Archive for the ‘Yoga and Meditation’ Category
Posted in breathing, Parasympathetic NS, Yoga and Meditation, tagged Exhalation, Food and Drug Administration, Heart rate, Kundalini, parasympathetic nervous system, Sinoatrial node, Vagus nerve on January 3, 2011| 1 Comment »
For most of us, the concept of “breath control” is silly. I mean, like, I’ve been doing it naturally since I was, like zero years old … now you’re telling me I should work to control my breath? Yep.
Here’s an amazing physiological feat that your breath performs:
Respiratory sinus arrhythmia (RSA) is a naturally occurring variation in heart rate that occurs during a breathing cycle. Heart rate increases during inhalation and decreases during exhalation.
Heart rate is normally controlled by centers in the medulla oblongata. One of these centers, the nucleus ambiguus, increases parasympathetic nervous system input to the heart via the vagus nerve. The vagus nerve decreases heart rate by decreasing the rate of SA node firing. Upon expiration the cells in the nucleus ambiguus are activated and heart rate is slowed down. In contrast, inspiration triggers inhibitory signals to the nucleus ambiguus and consequently the vagus nerve remains unstimulated.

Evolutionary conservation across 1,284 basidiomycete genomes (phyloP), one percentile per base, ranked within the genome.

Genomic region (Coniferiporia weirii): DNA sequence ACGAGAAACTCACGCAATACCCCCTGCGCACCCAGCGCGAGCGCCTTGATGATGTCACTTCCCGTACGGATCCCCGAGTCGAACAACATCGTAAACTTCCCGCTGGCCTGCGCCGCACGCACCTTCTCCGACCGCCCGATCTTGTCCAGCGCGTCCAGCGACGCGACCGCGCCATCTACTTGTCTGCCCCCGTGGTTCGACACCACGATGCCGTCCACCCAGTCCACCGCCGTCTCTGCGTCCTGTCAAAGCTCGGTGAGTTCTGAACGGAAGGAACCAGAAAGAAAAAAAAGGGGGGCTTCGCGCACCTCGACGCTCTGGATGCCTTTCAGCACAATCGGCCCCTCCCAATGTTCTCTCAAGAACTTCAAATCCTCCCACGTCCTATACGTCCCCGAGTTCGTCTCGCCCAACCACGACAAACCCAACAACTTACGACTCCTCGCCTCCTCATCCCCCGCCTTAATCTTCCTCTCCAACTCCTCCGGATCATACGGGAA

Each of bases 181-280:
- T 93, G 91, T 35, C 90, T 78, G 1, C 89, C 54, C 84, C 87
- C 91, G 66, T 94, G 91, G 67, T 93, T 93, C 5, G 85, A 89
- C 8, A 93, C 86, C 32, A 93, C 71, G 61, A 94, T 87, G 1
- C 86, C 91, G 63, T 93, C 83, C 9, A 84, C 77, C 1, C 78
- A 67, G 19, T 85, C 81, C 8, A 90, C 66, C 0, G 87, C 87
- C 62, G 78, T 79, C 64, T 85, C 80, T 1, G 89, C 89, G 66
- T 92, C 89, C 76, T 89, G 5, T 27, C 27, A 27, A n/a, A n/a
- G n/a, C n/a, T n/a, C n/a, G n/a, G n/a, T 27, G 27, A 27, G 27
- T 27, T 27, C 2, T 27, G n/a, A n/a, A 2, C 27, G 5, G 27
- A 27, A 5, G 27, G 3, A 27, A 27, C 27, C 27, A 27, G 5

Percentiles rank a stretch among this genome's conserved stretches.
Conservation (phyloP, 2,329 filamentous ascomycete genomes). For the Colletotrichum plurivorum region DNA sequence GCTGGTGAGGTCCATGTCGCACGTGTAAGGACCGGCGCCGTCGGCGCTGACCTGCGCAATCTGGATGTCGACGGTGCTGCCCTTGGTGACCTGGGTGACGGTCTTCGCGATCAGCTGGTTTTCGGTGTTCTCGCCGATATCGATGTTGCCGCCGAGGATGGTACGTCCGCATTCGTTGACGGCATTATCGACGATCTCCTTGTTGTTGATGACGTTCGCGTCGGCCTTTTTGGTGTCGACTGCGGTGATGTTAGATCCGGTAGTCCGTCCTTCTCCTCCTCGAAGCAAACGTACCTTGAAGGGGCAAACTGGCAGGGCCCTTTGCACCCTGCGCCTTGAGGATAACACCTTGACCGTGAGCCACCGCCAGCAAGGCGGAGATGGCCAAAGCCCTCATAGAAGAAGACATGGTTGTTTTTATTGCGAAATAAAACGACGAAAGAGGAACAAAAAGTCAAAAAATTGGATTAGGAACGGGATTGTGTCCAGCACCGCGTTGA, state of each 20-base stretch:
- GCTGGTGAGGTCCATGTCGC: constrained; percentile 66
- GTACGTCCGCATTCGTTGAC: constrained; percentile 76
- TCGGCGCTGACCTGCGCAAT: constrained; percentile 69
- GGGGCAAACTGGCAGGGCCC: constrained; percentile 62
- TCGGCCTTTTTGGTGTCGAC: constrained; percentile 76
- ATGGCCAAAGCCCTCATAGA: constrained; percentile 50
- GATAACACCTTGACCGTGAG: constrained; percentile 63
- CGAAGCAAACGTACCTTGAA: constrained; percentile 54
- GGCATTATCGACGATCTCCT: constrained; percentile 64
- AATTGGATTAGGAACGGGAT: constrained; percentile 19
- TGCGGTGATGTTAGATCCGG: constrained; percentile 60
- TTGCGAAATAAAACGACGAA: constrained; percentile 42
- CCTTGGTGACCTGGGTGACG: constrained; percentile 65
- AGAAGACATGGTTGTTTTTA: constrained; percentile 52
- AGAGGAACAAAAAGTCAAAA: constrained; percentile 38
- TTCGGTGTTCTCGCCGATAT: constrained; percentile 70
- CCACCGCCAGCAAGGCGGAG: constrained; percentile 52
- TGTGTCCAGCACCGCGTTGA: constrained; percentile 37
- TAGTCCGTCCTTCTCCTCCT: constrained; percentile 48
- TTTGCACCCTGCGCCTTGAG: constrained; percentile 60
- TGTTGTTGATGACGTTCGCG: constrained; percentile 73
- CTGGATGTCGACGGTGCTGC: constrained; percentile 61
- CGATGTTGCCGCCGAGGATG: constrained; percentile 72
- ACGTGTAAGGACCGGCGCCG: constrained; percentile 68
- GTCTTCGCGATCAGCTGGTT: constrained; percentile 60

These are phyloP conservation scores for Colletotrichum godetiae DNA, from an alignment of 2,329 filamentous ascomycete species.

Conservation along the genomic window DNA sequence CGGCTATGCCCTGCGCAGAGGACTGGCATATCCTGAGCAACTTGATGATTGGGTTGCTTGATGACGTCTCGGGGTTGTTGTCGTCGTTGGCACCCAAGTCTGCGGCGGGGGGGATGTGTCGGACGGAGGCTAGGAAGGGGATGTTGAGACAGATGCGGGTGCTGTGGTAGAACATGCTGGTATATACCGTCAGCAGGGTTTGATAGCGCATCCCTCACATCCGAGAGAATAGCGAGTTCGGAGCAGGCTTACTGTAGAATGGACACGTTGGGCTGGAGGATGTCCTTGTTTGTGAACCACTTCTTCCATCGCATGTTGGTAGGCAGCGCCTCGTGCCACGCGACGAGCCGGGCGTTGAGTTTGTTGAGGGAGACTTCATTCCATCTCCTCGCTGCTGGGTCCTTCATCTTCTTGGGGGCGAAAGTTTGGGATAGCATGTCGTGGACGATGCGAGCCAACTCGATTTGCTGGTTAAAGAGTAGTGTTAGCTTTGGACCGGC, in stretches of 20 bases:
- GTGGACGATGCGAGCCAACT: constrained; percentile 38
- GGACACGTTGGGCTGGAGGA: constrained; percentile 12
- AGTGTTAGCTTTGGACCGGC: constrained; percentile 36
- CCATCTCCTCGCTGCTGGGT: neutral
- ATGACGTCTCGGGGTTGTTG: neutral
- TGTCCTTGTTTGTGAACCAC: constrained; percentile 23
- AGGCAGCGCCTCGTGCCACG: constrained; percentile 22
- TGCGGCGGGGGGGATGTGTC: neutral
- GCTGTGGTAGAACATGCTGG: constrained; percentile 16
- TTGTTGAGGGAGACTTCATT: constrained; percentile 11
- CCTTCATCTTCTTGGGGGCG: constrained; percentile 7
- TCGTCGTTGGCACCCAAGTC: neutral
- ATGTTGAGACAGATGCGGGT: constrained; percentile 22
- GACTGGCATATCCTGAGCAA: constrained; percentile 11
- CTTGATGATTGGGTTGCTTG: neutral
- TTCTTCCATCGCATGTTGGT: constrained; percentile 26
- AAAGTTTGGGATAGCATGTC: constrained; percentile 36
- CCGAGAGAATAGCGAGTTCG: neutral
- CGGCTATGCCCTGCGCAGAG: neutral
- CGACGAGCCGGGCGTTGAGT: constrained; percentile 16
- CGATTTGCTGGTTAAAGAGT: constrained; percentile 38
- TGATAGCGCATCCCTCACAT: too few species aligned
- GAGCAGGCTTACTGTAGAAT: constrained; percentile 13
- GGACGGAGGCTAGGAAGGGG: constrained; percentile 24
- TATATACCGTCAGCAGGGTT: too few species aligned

Adults in excellent cardiovascular health, such as endurance runners, swimmers, and bicyclists, are also likely to have a pronounced RSA. Meditation and relaxed breathing techniques can temporarily induce RSA. RSA becomes less prominent with age, diabetes and cardiovascular disease.
This is just obscure science-talk for the notion that slowing down and extending the breath is a good thing – good because increasing the length of one’s exhalation stimulates the vagus nerve which has wonderful effects on a person’s heart rate (slowing it), immune system, and sense of well-being (e.g., in 2005, the Food and Drug Adminsitration approved vagus nerve stimulation for the treatment of depression).